Notifications are nothing new, and if anything has really changed it's just that the software isn't user-loaded third-party anymore. Palm Desktop could notify one of calendar stuff and task list items coming due, and if one's email client was open it would notify when new email was received.

Auto-mounting might be the one thing that's well and truly new in what you've brought up. That feature appeared in Windows 95.

Comment Re:It's the economy, etc. (Score 2) 181

Your vehicle numbers are way off.

A 2017 Ram 1500 base truck is about $26,500 MSRP, which probably means it can be had for $25,000 at the dealer if buying off the lot. If you want the base as a 4x4 it's about $31,500 MSRP, which can probably still be had for under $30,000 out the door.

A Ram Promaster 1500 (based on the large Fiat van chassis) is around $30,000 MSRP. The 2500 model is $33,000 MSRP and the 3500 is about $36,000 MSRP, all as cargo configurations. The passenger variants, only availabe as a 2500 chassis and a 3500 chassis are $34,500 MSRP and $38,500 MSRP respectively, and given that there are a lot more parts on the passenger versions this $1500-$2500 markup isn't unreasonable.

Now, if you want the Laramie package, or you want all leather, or you want the megacab with the 8' bed and the Longhorn custom interior with the Katzin seats, yeah, you're going to be spending quite a bit more. Thing is, you don't really need that stuff. You might need a stronger engine in the base model truck, but those modern V6 engines that all three domestic automakers use are quite good, better than their entry-level V8s were only a generation ago. You probably don't need that upgraded configuration.

If your numbers are coming in $60,000 for a cargo van and $45,000 for a pickup truck, it's because of standards that you set.

Comment Re:Debt (Score 1) 403

Unfortunately this has been proven time and again to be wrong, at least as far as the smart use of credit is concerned. If you want to own a home you're almost always going to have to finance it. If you want to own a car that will give you more than a decade of service with few issues you're probably going to need to finance it. Hell, if you have a skill in a profession that requires materiel or tools that can make you a good income, you might have to finance some business expenses for those tools or for that materiel in order to get the ball rolling. The trick is to set a reasonable debt limit for yourself and to stick to it- don't take all the financing that they'll offer, be reasonable about what you can afford and take only what you need. This has even worked among poor populations like in India, where poor people, offered small loans by our standards, have been able to establish what they need to start businesses to provide services to those in the same situation, become profitable, pay back the loan, and slowly move themselves up to a better standard of living.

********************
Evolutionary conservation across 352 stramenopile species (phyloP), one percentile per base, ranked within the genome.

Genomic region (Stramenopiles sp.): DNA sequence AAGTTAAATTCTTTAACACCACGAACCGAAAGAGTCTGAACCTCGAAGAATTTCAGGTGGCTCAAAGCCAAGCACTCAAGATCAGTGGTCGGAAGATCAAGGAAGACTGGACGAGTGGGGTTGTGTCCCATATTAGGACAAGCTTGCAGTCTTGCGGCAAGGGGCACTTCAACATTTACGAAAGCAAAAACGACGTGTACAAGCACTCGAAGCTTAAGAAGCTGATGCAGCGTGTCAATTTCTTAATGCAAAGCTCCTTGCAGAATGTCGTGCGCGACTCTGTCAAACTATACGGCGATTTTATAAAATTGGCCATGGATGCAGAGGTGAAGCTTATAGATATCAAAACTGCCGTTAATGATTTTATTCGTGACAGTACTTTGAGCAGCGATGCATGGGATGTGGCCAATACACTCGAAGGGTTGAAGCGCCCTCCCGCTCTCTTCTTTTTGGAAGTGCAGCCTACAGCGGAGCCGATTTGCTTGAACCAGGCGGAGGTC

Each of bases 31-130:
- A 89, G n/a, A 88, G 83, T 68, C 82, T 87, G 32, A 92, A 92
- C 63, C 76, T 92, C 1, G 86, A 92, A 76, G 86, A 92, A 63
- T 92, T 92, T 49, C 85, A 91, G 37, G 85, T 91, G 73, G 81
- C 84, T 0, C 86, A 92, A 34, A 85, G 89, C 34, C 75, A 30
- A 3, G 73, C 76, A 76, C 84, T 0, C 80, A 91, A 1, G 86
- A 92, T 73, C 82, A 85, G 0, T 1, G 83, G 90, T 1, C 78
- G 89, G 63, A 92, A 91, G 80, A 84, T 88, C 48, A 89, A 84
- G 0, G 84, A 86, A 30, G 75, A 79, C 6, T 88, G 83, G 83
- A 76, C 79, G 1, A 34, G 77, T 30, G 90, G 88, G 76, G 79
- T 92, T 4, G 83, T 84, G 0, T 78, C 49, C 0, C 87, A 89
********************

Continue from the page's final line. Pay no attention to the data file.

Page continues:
The stupid use of credit, whether it's to buy items far beyond one's means (keeping up with the Joneses), or to finance means to then make money without work and without having something to serve as collateral (speculation on the stock market with borrowed money) is obviously another matter. If the bank is willing to loan you $400,000 for a house, you shoul probably look for a house in the $250,000 range. If you regularly have to carry a balance on your credit cards then you need to evaluate your spending patterns; that $100 pair of shoes shouldn't really cost you $200. And you definitely shouldn't buy things like stocks that cannot serve as their own collateral on credit, that's the fastest way of having literally nothing but debt to show for it.